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Clothing, textile, footwear and leather workers in South Africa are among the millions of beneficiaries of a new National Minimum Wage that came into force at the beginning of January.

The new minimum wage of ZAR20 (US$1.43) per hour – ZAR3,500 (US$250.5) a month – applies across all sectors, including farm, domestic, retail, restaurant, hairdressing, forestry, furniture and cleaning.

But it will also benefit workers in the clothing, textile, footwear and leather (CTFL) industry, “particularly some clothing workers in peri-urban areas and home-textiles workers who earn less than ZAR20 per hour,” according to Andre Kriel, general secretary at the Southern African Clothing & Textile Workers’ Union (SACTWU).

“Although this wage is not yet a living wage, its positive impact will still help many millions of workers to better look after their families,” he adds. “By increasing their buying power, the NMW will also drive demand and stimulate the economy.”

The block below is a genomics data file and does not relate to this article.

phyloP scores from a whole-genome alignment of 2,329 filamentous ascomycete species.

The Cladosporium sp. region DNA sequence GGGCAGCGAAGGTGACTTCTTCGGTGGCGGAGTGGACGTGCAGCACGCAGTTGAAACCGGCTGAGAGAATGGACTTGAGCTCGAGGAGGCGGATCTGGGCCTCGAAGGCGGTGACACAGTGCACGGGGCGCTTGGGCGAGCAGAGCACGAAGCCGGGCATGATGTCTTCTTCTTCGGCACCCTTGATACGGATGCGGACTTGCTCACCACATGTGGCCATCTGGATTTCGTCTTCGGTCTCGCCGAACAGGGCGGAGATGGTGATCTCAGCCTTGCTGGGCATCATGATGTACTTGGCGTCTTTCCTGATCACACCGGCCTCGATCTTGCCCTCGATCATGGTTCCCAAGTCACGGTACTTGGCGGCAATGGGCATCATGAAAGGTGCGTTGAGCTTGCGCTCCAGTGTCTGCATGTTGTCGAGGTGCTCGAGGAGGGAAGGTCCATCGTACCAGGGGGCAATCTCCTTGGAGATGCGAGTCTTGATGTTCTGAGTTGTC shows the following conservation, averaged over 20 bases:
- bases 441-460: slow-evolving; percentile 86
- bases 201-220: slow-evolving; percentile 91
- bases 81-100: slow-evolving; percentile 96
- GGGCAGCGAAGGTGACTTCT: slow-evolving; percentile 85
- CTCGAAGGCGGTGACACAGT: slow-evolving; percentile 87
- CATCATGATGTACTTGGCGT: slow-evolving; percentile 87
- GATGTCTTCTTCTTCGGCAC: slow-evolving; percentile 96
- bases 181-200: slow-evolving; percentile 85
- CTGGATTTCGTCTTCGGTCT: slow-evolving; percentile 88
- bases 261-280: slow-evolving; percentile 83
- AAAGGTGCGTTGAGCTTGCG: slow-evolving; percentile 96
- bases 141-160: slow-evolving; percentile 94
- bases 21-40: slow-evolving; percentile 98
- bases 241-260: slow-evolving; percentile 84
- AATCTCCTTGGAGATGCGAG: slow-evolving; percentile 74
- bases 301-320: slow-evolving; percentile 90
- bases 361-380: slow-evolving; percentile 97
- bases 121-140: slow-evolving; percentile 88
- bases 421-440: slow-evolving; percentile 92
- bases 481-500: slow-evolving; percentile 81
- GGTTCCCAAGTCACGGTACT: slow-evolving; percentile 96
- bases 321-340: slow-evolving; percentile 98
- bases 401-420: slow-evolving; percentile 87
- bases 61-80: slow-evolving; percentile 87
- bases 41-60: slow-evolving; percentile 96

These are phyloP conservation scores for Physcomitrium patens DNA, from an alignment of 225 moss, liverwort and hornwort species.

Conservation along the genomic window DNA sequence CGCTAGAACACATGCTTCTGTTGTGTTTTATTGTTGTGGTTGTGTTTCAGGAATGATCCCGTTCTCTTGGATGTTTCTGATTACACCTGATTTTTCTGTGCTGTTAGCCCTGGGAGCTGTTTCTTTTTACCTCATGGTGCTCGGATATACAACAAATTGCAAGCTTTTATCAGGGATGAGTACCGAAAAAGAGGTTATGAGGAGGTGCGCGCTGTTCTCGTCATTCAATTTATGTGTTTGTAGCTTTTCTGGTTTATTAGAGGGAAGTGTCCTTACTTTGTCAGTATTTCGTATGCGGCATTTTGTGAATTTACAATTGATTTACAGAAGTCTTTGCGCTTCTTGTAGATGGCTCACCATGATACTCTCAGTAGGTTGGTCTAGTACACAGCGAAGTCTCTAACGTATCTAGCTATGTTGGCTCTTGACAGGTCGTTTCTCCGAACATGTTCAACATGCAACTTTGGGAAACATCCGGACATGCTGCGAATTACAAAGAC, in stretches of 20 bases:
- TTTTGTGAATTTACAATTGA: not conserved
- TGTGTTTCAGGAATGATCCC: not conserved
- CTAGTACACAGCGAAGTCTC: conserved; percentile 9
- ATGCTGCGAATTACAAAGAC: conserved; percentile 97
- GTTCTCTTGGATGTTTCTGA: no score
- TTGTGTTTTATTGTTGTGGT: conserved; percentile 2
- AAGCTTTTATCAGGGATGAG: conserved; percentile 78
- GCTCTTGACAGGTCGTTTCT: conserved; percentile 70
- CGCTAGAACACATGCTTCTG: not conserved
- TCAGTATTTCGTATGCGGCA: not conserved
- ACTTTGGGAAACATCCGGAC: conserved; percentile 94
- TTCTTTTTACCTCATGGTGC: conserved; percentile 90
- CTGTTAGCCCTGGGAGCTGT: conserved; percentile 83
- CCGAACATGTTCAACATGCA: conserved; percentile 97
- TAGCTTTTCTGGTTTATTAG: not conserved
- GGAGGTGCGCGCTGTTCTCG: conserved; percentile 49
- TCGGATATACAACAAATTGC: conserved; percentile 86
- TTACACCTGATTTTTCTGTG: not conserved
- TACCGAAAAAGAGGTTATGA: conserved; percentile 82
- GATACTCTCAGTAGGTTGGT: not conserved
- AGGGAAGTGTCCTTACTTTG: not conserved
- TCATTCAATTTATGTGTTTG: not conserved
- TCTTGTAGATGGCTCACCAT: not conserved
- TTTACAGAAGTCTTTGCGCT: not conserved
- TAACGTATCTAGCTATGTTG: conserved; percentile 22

Kriel also believes “an important next step for government, business and labour should be to focus on an increase in the National Minimum Wage as this ZAR20 per hour level was agreed two years ago.”

The South African Federation of Trade Unions last year said the minimum wage level of ZAR20 an hour “condemns millions of workers and their families to government-sanctioned poverty,” adding that research had calculated workers would need ZAR5000 a month – “ZAR1500 more than anyone working for a full month on the ZAR20 an hour NMW” – to stay above the poverty line.

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By GlobalData

A separate two-year settlement on wages for over 60,000 South African clothing workers employed in 745 factories nationwide was agreed last August, with workers in metro areas receiving a 7.5% increase and workers in non-metro areas a rise of 8%. The increases apply from the beginning of September 2018, and 2019.